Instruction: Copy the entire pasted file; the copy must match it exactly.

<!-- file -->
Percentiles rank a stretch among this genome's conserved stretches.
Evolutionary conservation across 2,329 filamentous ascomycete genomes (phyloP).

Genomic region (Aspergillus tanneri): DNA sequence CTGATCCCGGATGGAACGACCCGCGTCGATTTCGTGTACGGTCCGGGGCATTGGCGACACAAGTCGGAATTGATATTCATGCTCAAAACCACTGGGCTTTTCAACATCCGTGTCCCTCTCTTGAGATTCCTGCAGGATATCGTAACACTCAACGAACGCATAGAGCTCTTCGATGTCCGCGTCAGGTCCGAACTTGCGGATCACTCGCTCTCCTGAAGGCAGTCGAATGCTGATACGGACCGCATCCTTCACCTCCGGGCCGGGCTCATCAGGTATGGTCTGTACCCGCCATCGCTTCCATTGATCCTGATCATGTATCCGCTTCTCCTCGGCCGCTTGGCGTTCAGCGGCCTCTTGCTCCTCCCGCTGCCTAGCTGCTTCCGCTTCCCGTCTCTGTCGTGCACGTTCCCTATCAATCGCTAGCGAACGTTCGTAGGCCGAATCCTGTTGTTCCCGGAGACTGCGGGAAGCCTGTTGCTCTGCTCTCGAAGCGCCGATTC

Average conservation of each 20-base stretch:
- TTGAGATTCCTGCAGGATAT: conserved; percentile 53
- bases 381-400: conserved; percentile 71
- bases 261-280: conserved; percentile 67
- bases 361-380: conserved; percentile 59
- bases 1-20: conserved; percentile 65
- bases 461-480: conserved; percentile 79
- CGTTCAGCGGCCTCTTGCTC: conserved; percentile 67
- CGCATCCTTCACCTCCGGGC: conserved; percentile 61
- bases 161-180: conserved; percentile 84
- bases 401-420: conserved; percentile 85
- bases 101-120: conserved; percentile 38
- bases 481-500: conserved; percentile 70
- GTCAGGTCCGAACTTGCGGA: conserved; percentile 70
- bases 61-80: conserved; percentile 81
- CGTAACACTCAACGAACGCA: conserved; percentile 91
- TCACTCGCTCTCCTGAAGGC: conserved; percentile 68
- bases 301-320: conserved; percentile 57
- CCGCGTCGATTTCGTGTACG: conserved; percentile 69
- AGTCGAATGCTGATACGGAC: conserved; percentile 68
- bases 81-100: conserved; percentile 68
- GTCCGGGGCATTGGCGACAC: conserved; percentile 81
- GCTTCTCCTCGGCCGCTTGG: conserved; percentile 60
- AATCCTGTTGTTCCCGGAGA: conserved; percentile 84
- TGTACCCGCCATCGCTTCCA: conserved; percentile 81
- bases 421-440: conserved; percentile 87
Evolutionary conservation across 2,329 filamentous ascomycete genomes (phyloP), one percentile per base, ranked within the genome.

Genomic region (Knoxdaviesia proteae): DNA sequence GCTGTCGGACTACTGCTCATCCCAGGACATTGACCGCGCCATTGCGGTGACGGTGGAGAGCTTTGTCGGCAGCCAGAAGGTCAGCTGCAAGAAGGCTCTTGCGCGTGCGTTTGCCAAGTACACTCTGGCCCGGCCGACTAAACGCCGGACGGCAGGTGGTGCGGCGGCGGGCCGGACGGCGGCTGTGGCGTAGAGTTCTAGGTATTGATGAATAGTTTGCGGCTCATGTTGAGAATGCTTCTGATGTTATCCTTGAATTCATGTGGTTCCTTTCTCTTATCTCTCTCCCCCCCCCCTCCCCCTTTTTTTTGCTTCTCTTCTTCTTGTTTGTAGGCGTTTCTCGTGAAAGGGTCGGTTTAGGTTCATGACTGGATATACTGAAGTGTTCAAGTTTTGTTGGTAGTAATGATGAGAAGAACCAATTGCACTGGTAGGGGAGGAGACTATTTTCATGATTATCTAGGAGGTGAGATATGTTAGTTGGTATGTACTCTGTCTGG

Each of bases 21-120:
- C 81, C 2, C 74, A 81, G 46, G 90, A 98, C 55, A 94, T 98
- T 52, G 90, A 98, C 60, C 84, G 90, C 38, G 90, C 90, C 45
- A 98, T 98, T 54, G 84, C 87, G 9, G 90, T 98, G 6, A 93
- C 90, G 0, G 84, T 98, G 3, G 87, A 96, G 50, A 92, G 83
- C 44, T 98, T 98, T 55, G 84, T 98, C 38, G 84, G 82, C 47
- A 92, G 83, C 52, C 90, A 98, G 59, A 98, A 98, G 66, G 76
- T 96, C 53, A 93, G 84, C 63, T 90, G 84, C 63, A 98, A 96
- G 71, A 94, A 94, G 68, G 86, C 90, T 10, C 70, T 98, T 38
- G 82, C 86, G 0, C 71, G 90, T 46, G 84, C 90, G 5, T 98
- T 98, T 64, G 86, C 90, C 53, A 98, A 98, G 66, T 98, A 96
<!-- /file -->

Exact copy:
Percentiles rank a stretch among this genome's conserved stretches.
Evolutionary conservation across 2,329 filamentous ascomycete genomes (phyloP).

Genomic region (Aspergillus tanneri): DNA sequence CTGATCCCGGATGGAACGACCCGCGTCGATTTCGTGTACGGTCCGGGGCATTGGCGACACAAGTCGGAATTGATATTCATGCTCAAAACCACTGGGCTTTTCAACATCCGTGTCCCTCTCTTGAGATTCCTGCAGGATATCGTAACACTCAACGAACGCATAGAGCTCTTCGATGTCCGCGTCAGGTCCGAACTTGCGGATCACTCGCTCTCCTGAAGGCAGTCGAATGCTGATACGGACCGCATCCTTCACCTCCGGGCCGGGCTCATCAGGTATGGTCTGTACCCGCCATCGCTTCCATTGATCCTGATCATGTATCCGCTTCTCCTCGGCCGCTTGGCGTTCAGCGGCCTCTTGCTCCTCCCGCTGCCTAGCTGCTTCCGCTTCCCGTCTCTGTCGTGCACGTTCCCTATCAATCGCTAGCGAACGTTCGTAGGCCGAATCCTGTTGTTCCCGGAGACTGCGGGAAGCCTGTTGCTCTGCTCTCGAAGCGCCGATTC

Average conservation of each 20-base stretch:
- TTGAGATTCCTGCAGGATAT: conserved; percentile 53
- bases 381-400: conserved; percentile 71
- bases 261-280: conserved; percentile 67
- bases 361-380: conserved; percentile 59
- bases 1-20: conserved; percentile 65
- bases 461-480: conserved; percentile 79
- CGTTCAGCGGCCTCTTGCTC: conserved; percentile 67
- CGCATCCTTCACCTCCGGGC: conserved; percentile 61
- bases 161-180: conserved; percentile 84
- bases 401-420: conserved; percentile 85
- bases 101-120: conserved; percentile 38
- bases 481-500: conserved; percentile 70
- GTCAGGTCCGAACTTGCGGA: conserved; percentile 70
- bases 61-80: conserved; percentile 81
- CGTAACACTCAACGAACGCA: conserved; percentile 91
- TCACTCGCTCTCCTGAAGGC: conserved; percentile 68
- bases 301-320: conserved; percentile 57
- CCGCGTCGATTTCGTGTACG: conserved; percentile 69
- AGTCGAATGCTGATACGGAC: conserved; percentile 68
- bases 81-100: conserved; percentile 68
- GTCCGGGGCATTGGCGACAC: conserved; percentile 81
- GCTTCTCCTCGGCCGCTTGG: conserved; percentile 60
- AATCCTGTTGTTCCCGGAGA: conserved; percentile 84
- TGTACCCGCCATCGCTTCCA: conserved; percentile 81
- bases 421-440: conserved; percentile 87
Evolutionary conservation across 2,329 filamentous ascomycete genomes (phyloP), one percentile per base, ranked within the genome.

Genomic region (Knoxdaviesia proteae): DNA sequence GCTGTCGGACTACTGCTCATCCCAGGACATTGACCGCGCCATTGCGGTGACGGTGGAGAGCTTTGTCGGCAGCCAGAAGGTCAGCTGCAAGAAGGCTCTTGCGCGTGCGTTTGCCAAGTACACTCTGGCCCGGCCGACTAAACGCCGGACGGCAGGTGGTGCGGCGGCGGGCCGGACGGCGGCTGTGGCGTAGAGTTCTAGGTATTGATGAATAGTTTGCGGCTCATGTTGAGAATGCTTCTGATGTTATCCTTGAATTCATGTGGTTCCTTTCTCTTATCTCTCTCCCCCCCCCCTCCCCCTTTTTTTTGCTTCTCTTCTTCTTGTTTGTAGGCGTTTCTCGTGAAAGGGTCGGTTTAGGTTCATGACTGGATATACTGAAGTGTTCAAGTTTTGTTGGTAGTAATGATGAGAAGAACCAATTGCACTGGTAGGGGAGGAGACTATTTTCATGATTATCTAGGAGGTGAGATATGTTAGTTGGTATGTACTCTGTCTGG

Each of bases 21-120:
- C 81, C 2, C 74, A 81, G 46, G 90, A 98, C 55, A 94, T 98
- T 52, G 90, A 98, C 60, C 84, G 90, C 38, G 90, C 90, C 45
- A 98, T 98, T 54, G 84, C 87, G 9, G 90, T 98, G 6, A 93
- C 90, G 0, G 84, T 98, G 3, G 87, A 96, G 50, A 92, G 83
- C 44, T 98, T 98, T 55, G 84, T 98, C 38, G 84, G 82, C 47
- A 92, G 83, C 52, C 90, A 98, G 59, A 98, A 98, G 66, G 76
- T 96, C 53, A 93, G 84, C 63, T 90, G 84, C 63, A 98, A 96
- G 71, A 94, A 94, G 68, G 86, C 90, T 10, C 70, T 98, T 38
- G 82, C 86, G 0, C 71, G 90, T 46, G 84, C 90, G 5, T 98
- T 98, T 64, G 86, C 90, C 53, A 98, A 98, G 66, T 98, A 96